"It never gets any easier. You just go faster." ---Greg Lemond
"Don't buy upgrades. Ride up grades." --- Eddy Merckx
"You drive like shit." ---The Car Whisperer


And to the back you go

The remainder of the racing for last weekend was not nearly as interesting as Kenosha. In fact, it gets pretty boring looking at 50 to 80 spandex-wrapped asses as you try to avoid getting dropped in the rubber band effect.

Starting at the back in the Humboldt Park Criterium was probably the worst decision of my racing career, and by the time I got back home and downtown in Grant Park for Sunday's Chicago Criterium, my legs were quivering slabs of powerless meat.

I love the Bayview area of Milwaukee. It's a lot like the Milwaukee Avenue corridor with great restaurants, fun bars, and far less slumming yuppies, skinny jeans and fixed-gear bikes. The race course was a spacious park about 4 miles from downtown, a unique layout - with a hairpin turn just 50 meters after the start finish and then a decent hill absolutley littered with potholes and rough pavement. The downhill finish was negated by a ripping headwind that actually started at the turn after the hill, and this setting definitely helped the eventual break get off.

Myself, I saw none of it. Because from lap 1, I was at the back struggling to catch up with the rubberband effect the worst I've ever experienced, and from laps 5 through 25 of the 35 total, I said to myself just before the 120 degree turn, "this is it, you're getting dropped." Andrew Treumper was valiantly trying to bridge up to the break that had gotten off early, and about halfway through he did fall off the back and I was alone for the rest of the race.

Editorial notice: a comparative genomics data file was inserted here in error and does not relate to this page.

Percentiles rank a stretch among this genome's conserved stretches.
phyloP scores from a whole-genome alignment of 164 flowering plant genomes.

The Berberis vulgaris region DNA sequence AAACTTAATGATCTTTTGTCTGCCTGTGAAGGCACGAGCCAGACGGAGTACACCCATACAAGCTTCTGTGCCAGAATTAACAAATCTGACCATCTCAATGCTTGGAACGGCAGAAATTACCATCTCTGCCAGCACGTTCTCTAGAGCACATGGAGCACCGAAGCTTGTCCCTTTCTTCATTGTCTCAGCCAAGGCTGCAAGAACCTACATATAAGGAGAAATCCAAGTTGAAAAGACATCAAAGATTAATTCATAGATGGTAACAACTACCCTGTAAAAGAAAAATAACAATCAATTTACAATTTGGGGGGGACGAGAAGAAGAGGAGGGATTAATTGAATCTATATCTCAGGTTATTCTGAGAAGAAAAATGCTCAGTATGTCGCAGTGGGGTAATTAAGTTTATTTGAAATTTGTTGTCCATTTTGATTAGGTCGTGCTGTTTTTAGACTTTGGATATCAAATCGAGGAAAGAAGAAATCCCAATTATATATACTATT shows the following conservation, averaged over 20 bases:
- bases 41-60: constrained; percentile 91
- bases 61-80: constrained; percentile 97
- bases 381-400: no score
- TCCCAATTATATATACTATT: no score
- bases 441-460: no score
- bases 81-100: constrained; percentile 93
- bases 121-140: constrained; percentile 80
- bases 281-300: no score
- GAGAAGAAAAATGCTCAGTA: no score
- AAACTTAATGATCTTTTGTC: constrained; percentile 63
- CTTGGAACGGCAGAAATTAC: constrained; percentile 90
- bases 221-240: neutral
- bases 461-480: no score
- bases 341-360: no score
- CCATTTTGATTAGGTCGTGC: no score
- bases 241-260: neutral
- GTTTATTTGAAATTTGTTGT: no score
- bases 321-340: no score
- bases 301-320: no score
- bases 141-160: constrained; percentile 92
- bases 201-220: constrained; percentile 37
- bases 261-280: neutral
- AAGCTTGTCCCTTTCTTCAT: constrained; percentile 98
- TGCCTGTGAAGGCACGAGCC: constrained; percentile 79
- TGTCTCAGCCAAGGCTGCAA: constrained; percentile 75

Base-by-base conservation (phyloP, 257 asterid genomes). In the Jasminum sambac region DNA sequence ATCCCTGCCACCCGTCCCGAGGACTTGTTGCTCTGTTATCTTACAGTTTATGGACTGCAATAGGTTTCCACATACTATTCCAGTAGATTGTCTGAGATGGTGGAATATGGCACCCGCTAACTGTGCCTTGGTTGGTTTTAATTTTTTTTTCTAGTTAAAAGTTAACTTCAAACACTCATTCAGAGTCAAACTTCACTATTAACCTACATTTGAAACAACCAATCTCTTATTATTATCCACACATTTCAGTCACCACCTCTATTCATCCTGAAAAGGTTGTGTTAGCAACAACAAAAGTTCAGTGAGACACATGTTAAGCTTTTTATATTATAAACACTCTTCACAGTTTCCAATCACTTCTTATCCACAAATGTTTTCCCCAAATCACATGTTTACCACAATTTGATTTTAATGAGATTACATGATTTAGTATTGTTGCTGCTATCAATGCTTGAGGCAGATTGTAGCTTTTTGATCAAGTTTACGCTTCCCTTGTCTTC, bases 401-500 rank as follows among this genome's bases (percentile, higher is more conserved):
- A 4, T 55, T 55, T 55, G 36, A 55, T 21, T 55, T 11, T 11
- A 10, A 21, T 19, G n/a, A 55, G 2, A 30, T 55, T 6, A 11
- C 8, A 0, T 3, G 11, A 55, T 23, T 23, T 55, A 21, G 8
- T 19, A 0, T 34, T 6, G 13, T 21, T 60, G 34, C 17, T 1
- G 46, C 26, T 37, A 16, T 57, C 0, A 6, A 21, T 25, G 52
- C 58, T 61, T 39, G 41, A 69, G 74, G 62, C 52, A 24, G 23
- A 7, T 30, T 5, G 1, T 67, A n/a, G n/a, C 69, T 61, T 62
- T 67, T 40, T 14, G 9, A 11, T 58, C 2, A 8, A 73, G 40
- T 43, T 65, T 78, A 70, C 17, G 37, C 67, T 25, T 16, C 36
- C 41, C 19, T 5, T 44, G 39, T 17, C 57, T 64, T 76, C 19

The pack finally conceded to the break of 5 and let up on the last 10 laps, but even then with the turn followed by the hill I was in recovery-land right after every time around to the finish. I held on the end, and I was just glad it was over.

Back in Chicago that night I slept like a log after a relaxing dinner with Maggie, and the two of us rode downtown the next morning with Jack in tow under the promise of a beautiful day to register for each of our races.

It was more of the same for both of us. Maggie got dropped from her 4s field and I spent the day at back of both of mine - the 3s and the Master's 1/2/3s. Her result was purely from lack of experience - in her 2nd race only - and my was both extreme fatigue and some lack of motivation. They were my 10th and 11th races since Superweek began on the 11th, and both were huge fields over well over 80 riders. The team did manage 4 podiums, including a win however, so it was not an unsuccessful day at all.

The 3s race was a decent speed, but there was so much chaos in the middle - at least three crashes - that it was almost impossible to get through to the front. I simply sat at the back of the Master's race panting for mercy as the Bissel team got a man off the front and worked for him. I was told it was still 2 mph slower than the previous year, so I can at least be grateful for that.

I've got a lot of work to do mentally before I am competitive in the 3s. Overall there isn't much difference in the speed, besides the speed you go to the back when you lose even a modicum of concentration at the front. It is so much more aggressive up there. Everybody is trying to steal your wheel, and gap on a turn that would've been inconsequential in the 4s is filled with a new rider now.

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